PARIS: The Paris Metro is phasing out cardboard tickets after 120 years, taking the capital's urban transit into a contactless future but leaving behind nostalgic fans who will miss the humble rectangular cards.
Beyond their intended use as a transport token, the tickets with their trademark magnetic strip have inspired artists, filmmakers and singers, served as emergency notepads and, most of all, bookmarks.
"As the metro ticket disappears, so does a part of our lives," said Gregoire Thonnat, a collector and author of a book on the history of the metro ticket. "The metro ticket is part of how we picture Paris."
Ile-de-France Mobilites, which operates the metro's ticketing system, had wanted the pack of 10 tickets known as "carnets" to be gone by the first quarter of this year.
But then the Covid-19 pandemic erupted, and Russia's war in Ukraine, and with it a global shortage of microchips needed to make the smartcards to replace the tickets -- whose sales still total 550 million per year, more than 50 tonnes of paper.
"We were in a hurry, but the chip crisis slowed us down," Laurent Probst, director-general at Ile-de-France Mobilites told AFP.
The operator has started cutting the number of metro stations that still sell carnets to nudge clients towards plastic cards, and many turnstiles can no longer read cardboard tickets.
As a result, the share of card tickets used on urban trips has dropped from more than two-thirds a year ago to well under half now.
"Our customers are beginning to change their habits," Probst said.
He said carnets would be gone completely sometime next year.
But, probably until 2024, travellers will still be able to buy single tickets at €1.90 ($1.82), a mark-up from the €1.49 a single journey costs when using a smartcard.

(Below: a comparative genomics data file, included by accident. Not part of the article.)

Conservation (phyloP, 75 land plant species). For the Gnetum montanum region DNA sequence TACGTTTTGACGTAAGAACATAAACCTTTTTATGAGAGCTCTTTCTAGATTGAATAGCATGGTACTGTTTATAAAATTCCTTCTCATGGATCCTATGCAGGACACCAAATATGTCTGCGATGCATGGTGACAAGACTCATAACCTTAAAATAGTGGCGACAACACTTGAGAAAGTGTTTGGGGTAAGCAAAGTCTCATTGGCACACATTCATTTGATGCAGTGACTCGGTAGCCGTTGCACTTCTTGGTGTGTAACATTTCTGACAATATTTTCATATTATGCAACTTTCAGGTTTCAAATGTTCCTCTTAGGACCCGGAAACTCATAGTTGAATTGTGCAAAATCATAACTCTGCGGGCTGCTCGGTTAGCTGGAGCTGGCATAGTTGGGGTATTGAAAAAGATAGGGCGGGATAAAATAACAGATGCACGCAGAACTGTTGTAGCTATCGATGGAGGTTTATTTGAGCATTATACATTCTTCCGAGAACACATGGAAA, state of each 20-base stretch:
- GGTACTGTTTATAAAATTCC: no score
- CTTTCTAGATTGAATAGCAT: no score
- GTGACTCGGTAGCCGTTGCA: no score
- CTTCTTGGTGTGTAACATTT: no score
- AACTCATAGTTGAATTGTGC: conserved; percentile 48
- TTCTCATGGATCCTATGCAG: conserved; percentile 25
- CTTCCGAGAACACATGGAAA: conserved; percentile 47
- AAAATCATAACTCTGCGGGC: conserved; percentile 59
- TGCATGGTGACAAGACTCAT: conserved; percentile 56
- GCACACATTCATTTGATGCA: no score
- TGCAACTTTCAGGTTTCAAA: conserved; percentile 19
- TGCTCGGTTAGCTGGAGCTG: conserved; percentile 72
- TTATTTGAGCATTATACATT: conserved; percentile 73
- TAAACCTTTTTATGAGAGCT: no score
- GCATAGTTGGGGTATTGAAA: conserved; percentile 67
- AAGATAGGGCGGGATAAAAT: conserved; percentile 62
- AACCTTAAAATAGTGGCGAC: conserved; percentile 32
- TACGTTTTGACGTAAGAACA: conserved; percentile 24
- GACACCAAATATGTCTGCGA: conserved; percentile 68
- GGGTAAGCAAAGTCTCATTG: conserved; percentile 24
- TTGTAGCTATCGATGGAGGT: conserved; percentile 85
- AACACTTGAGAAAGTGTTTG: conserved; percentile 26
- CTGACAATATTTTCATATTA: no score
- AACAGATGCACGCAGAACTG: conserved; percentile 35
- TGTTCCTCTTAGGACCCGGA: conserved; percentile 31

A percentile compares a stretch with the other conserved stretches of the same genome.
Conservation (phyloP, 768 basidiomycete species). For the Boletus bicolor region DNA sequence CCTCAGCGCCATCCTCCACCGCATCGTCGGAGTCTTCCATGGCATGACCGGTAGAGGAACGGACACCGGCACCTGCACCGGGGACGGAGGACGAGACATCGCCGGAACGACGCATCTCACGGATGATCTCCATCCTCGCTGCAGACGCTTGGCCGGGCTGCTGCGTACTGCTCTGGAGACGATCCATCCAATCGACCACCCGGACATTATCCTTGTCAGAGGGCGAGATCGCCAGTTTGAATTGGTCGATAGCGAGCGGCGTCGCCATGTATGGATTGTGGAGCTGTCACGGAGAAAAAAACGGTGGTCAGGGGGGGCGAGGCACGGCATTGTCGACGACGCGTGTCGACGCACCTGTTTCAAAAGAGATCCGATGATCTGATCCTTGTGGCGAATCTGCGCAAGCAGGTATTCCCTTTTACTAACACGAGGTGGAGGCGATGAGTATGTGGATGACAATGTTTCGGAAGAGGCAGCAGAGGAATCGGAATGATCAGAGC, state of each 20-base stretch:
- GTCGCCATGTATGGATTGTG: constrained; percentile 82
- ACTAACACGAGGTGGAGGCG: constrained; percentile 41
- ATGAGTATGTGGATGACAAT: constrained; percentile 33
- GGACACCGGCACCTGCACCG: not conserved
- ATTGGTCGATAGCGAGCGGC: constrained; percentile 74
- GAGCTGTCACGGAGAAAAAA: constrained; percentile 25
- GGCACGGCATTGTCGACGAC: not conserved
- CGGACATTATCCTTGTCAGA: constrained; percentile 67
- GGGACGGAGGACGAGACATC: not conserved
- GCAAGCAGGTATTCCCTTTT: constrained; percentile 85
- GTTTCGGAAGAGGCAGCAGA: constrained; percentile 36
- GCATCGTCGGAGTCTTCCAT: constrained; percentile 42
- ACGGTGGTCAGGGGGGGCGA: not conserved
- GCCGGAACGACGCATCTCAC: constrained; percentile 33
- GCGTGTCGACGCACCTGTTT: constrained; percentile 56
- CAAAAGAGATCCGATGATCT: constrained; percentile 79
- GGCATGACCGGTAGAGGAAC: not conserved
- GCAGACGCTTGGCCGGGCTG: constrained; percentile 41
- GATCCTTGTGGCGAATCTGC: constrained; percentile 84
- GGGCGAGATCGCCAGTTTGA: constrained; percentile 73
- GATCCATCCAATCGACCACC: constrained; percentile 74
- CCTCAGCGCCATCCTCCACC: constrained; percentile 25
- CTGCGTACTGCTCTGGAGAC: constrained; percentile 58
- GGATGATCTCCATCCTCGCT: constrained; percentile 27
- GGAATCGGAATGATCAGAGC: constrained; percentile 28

Ile-de-France Mobilites is pushing ahead with more modernisation, including the use of smartphones at turnstiles, with Android phones to be enabled within weeks and Apple phones in 2023.
"I'm enthusiastic about this development," Probst said. "This is a sea change in the quality of our customer service."
Paris's leap into the future comes 20 years after the New York subway abolished metal tokens, and more than a decade after London's Underground went mostly paperless, but some are pleased that Paris has taken things slowly.
"I enjoy the texture of it, I enjoy the cleanness of the ticket itself when it's new, and how much you can destroy it and still have it," said Sarah Sturman, an Italian-American artist in Paris who uses metro tickets in her collage work.
"I'm going to keep collecting metro tickets until they're gone, and when they're gone they'll be even more precious," she said.
Some tourists visiting Paris can't wait for the day when they won't have to decipher complicated metro ticket machines.
"I don't like paper tickets, I want everything on my phone," said Javier Romani, a visitor from the Catalonia region in Spain.
"I'm against the paper tickets," said Jeff Noel, from Indianapolis in the US state of Indiana. "If you could do this electronically in your hotel room it would be a lot easier than trying to find a machine."
Stefania Grigoriadou, from Thessaloniki, Greece, said she preferred online booking but would hold on to the ticket she bought to get to the Disneyland Paris.
"It's nice to have it as a souvenir. Maybe we won't come to Paris again, and so we have something to show to our kids in the future," she said.